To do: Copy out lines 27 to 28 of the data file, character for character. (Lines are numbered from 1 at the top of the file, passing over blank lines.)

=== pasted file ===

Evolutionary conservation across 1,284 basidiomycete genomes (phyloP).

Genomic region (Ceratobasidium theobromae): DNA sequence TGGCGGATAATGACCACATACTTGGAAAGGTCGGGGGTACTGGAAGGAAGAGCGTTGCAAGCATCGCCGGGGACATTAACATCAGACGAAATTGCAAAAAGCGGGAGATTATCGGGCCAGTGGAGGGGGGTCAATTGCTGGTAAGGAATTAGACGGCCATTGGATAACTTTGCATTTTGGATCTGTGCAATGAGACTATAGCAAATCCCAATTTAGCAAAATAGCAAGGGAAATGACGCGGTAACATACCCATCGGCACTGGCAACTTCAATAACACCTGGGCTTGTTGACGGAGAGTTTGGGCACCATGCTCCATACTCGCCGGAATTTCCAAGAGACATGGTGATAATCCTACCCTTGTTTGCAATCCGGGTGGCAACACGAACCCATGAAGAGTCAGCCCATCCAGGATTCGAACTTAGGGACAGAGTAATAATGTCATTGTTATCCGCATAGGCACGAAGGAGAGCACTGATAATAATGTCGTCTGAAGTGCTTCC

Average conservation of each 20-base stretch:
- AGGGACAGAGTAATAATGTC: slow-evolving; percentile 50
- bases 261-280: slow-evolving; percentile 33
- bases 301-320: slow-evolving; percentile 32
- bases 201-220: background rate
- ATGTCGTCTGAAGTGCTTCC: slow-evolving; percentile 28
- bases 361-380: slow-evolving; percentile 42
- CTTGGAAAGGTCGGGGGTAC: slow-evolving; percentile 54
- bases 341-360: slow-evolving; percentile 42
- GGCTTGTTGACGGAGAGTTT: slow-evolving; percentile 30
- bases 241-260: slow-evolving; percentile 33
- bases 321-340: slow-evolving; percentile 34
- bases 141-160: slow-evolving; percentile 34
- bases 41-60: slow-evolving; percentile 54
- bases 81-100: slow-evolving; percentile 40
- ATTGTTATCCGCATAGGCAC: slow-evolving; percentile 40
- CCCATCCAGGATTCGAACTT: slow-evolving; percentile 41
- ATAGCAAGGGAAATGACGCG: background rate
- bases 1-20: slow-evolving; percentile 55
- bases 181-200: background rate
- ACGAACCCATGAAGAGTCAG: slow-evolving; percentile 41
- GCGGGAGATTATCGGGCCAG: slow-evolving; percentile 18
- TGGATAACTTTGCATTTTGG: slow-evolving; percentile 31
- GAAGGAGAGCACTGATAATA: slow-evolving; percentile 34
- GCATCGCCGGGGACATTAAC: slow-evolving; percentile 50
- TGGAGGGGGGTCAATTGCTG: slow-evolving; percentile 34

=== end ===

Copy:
- GCATCGCCGGGGACATTAAC: slow-evolving; percentile 50
- TGGAGGGGGGTCAATTGCTG: slow-evolving; percentile 34